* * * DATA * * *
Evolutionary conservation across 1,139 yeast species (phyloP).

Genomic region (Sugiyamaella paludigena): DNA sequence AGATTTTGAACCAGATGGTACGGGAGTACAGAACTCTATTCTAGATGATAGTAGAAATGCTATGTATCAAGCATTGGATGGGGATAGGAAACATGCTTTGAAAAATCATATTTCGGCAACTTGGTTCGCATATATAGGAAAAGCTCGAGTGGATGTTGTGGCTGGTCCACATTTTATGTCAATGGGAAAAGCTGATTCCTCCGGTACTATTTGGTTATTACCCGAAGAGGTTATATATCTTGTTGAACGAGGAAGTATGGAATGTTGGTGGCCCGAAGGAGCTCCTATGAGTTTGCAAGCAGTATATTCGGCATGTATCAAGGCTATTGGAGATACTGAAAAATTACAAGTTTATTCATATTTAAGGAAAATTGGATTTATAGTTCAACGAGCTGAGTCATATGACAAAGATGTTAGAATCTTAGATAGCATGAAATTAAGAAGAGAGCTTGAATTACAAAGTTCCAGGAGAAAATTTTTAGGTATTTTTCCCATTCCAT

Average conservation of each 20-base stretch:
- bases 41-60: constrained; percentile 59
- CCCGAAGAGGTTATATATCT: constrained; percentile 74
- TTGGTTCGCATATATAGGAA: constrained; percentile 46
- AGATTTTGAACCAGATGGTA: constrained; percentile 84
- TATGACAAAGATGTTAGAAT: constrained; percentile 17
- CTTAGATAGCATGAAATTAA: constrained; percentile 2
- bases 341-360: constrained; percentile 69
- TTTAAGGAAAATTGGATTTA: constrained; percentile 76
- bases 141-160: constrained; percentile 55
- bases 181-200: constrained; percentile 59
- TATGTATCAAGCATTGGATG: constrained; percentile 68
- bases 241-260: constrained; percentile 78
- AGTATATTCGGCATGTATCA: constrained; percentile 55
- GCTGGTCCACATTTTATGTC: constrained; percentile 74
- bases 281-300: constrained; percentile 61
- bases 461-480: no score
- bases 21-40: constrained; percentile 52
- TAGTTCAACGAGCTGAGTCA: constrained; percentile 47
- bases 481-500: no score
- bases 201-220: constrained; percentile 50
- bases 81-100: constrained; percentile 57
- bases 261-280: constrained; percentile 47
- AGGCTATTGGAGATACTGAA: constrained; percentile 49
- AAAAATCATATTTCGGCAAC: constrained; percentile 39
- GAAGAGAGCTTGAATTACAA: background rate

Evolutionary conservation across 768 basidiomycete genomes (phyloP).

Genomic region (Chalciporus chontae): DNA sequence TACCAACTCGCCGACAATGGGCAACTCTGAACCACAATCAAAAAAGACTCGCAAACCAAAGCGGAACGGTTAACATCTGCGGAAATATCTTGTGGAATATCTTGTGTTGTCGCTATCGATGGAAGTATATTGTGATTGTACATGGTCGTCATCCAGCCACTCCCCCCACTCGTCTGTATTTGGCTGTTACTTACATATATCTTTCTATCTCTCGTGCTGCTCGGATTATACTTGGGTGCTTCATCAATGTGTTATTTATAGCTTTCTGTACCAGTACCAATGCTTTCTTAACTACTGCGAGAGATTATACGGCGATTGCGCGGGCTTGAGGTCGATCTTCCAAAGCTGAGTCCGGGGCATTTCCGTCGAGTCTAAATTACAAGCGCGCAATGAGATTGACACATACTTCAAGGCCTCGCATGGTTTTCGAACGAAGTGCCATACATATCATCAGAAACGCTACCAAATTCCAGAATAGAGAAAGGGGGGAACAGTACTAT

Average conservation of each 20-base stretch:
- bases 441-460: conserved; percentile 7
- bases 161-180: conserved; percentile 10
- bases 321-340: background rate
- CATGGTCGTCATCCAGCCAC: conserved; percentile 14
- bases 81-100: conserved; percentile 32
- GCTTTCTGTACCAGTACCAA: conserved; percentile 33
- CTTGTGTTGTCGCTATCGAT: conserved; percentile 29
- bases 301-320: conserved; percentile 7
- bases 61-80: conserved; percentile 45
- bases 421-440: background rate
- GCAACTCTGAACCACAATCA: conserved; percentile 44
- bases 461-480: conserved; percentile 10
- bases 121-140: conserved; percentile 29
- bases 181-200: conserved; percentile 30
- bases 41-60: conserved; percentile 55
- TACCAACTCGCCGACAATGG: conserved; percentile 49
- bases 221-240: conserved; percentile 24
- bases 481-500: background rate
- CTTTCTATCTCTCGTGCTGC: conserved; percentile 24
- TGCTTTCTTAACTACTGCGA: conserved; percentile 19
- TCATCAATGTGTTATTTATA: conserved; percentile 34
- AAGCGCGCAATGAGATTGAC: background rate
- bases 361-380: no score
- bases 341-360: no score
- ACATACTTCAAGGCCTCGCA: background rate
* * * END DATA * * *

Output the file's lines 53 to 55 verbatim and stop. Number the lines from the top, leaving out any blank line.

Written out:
- AAGCGCGCAATGAGATTGAC: background rate
- bases 361-380: no score
- bases 341-360: no score